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He helped sponsor the landmark Civil Rights Act of 1957, helped pass Medicare in the House and sponsored the Endangered Species Act. And while he initially support the Vietnam war, he later opposed it and called on President Richard Nixon to withdraw U.S. troops.
Dingell, who introduced his father’s universal, single-payer health insurance bill every Congress, became one of the original authors of what would become the Affordable Care Act.
Former President Barack Obama awarded Dingell the Presidential Medal of Freedom in 2014, saying the congressman "built a peerless record of his own" over the course of six decades.
"He gaveled in the vote for Medicare, helped lead the fight for the Civil Rights Act. For more than half a century, in every single Congress, John introduced a bill for comprehensive health care. That is, until he didn't have to do it anymore. I could not have been prouder to have John by my side when I signed the Affordable Care Act into law," Obama said at the time.
Obama said in a statement Thursday night that "John Dingell's life reminds us that change does not always come with a flash, but instead with steady, determined effort. Over the course of the longest congressional career in history, John led the charge on so much of the progress we take for granted today."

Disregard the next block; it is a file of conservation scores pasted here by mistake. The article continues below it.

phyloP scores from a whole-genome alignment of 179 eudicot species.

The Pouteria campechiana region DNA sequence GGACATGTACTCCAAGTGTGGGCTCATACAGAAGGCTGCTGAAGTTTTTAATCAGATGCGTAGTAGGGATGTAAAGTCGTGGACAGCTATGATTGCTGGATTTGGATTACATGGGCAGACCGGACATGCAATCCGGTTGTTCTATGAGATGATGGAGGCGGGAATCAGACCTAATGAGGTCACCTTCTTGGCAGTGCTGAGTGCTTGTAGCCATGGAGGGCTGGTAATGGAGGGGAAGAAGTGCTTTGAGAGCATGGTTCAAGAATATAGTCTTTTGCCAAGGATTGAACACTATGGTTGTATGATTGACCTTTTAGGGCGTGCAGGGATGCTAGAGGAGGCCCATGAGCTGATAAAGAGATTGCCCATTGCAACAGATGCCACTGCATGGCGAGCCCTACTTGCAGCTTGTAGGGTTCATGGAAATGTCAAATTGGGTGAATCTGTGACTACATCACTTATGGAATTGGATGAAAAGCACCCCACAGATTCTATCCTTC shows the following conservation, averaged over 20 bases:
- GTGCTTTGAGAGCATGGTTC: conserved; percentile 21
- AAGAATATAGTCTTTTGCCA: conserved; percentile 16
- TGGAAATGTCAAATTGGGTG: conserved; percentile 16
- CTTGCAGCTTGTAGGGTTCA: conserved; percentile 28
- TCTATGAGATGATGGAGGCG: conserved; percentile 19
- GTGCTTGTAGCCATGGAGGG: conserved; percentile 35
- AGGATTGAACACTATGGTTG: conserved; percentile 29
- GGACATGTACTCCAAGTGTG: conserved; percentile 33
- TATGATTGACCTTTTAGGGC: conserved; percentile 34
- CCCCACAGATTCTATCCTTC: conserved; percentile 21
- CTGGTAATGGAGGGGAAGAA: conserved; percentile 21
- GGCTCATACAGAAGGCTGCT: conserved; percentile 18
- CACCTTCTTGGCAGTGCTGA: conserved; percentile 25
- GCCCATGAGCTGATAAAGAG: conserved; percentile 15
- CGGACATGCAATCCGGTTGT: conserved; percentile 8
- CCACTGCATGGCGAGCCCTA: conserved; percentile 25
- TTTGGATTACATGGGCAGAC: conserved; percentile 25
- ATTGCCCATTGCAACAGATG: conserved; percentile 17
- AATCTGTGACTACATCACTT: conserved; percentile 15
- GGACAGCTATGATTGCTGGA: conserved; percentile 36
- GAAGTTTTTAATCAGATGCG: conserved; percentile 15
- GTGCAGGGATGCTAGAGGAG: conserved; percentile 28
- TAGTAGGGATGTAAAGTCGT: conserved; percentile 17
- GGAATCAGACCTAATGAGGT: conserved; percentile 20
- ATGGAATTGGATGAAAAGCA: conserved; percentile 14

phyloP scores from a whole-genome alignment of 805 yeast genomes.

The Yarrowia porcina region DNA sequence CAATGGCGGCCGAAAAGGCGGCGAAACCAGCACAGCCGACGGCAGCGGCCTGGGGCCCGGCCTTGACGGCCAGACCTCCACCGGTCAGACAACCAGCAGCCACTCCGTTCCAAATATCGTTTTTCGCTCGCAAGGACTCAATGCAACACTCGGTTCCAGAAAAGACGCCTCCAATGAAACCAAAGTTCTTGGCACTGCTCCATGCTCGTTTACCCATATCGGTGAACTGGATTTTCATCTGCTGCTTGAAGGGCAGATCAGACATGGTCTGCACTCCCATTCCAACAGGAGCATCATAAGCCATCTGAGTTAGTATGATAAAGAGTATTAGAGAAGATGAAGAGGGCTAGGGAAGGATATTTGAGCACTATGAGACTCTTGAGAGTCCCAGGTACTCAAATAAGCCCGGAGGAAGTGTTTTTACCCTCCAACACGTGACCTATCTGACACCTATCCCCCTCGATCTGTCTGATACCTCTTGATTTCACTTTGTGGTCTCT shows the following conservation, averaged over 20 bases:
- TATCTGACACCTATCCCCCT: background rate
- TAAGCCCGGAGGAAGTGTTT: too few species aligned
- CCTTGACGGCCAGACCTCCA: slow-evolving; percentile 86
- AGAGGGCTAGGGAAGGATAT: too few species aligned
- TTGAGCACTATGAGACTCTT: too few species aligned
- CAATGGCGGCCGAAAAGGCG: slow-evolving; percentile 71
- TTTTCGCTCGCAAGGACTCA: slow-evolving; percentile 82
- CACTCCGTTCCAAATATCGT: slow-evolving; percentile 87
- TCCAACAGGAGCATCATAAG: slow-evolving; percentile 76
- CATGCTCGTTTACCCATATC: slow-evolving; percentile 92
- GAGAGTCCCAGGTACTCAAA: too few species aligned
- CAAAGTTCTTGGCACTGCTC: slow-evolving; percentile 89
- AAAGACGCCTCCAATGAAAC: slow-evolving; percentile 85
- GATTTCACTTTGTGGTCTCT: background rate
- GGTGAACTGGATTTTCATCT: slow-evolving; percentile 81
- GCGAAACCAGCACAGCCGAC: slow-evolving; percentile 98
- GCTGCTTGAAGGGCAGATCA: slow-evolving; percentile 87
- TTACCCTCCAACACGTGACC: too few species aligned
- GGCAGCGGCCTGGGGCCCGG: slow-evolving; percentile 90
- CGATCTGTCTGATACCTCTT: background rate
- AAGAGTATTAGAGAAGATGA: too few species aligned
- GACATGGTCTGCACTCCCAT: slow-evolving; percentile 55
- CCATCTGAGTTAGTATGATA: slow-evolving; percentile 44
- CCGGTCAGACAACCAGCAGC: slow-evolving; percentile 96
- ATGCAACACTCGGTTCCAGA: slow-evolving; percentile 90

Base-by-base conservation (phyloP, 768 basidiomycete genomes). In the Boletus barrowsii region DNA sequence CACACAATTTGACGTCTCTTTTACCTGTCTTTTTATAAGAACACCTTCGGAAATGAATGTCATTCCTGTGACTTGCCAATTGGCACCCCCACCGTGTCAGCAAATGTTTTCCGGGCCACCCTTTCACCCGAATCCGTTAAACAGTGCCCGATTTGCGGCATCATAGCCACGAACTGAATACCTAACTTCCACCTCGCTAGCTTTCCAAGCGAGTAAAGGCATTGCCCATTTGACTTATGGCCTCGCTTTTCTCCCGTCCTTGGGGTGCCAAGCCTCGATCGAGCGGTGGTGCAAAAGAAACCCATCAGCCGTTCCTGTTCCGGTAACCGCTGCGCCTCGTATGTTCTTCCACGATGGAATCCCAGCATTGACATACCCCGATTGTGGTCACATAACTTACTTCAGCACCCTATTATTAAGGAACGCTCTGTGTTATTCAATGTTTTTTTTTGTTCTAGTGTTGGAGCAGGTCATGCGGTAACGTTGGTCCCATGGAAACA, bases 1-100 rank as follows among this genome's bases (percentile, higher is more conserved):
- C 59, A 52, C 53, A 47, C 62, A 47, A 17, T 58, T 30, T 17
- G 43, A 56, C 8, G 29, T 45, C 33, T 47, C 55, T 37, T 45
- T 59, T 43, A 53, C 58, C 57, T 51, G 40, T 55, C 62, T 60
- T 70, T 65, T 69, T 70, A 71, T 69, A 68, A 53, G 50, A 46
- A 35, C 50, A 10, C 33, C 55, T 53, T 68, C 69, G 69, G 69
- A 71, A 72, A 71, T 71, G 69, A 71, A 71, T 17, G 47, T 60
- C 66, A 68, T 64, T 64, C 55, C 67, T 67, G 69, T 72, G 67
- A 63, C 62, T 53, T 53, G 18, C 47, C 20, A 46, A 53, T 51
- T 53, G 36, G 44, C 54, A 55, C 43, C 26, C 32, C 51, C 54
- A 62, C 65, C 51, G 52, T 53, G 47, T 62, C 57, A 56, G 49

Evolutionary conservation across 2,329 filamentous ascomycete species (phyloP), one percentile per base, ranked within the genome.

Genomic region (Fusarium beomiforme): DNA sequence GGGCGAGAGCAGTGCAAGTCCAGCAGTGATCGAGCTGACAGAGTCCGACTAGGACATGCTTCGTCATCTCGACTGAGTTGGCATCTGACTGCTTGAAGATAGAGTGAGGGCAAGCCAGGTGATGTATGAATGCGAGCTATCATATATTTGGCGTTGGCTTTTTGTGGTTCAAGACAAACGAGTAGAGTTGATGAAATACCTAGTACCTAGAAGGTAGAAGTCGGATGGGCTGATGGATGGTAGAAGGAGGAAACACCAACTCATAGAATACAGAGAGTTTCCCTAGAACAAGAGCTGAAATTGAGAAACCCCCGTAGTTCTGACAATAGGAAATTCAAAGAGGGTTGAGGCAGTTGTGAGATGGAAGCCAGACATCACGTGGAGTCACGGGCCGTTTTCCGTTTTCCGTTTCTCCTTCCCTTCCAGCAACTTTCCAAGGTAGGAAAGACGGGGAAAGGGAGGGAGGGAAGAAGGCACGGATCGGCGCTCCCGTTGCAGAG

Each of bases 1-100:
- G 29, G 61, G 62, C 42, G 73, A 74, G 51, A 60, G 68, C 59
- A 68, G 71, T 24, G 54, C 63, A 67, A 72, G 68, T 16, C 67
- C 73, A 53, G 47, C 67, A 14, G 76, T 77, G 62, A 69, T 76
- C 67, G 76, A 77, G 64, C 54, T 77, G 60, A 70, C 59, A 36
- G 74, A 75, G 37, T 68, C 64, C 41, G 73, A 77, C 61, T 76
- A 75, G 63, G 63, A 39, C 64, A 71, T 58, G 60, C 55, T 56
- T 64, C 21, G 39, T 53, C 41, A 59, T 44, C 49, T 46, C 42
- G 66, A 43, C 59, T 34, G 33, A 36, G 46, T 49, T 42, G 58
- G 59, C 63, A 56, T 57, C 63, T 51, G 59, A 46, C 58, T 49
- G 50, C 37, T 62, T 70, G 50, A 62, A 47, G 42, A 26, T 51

Dingell also chaired the House Energy and Commerce Committee for several terms — where he was an imposing figure who grilled witnesses, often powerful corporate leaders — but lost the gavel to former Rep. Henry Waxman, D-Calif., who contended that Dingell slowed environmental legislation because of his ties to the auto industry.
U.S. Sen. Debbie Stabenow, D-Mich., on Thursday night called Dingell "my dear friend" and said his wife has been carrying on his legacy in Congress. "I know that all of us in Michigan are sending her and their family and many friends our love and support at this time," Stabenow said.
"Congressman John Dingell — the Dean of the House and my dear friend — was not merely a witness to history. He was a maker of it," Stabenow said.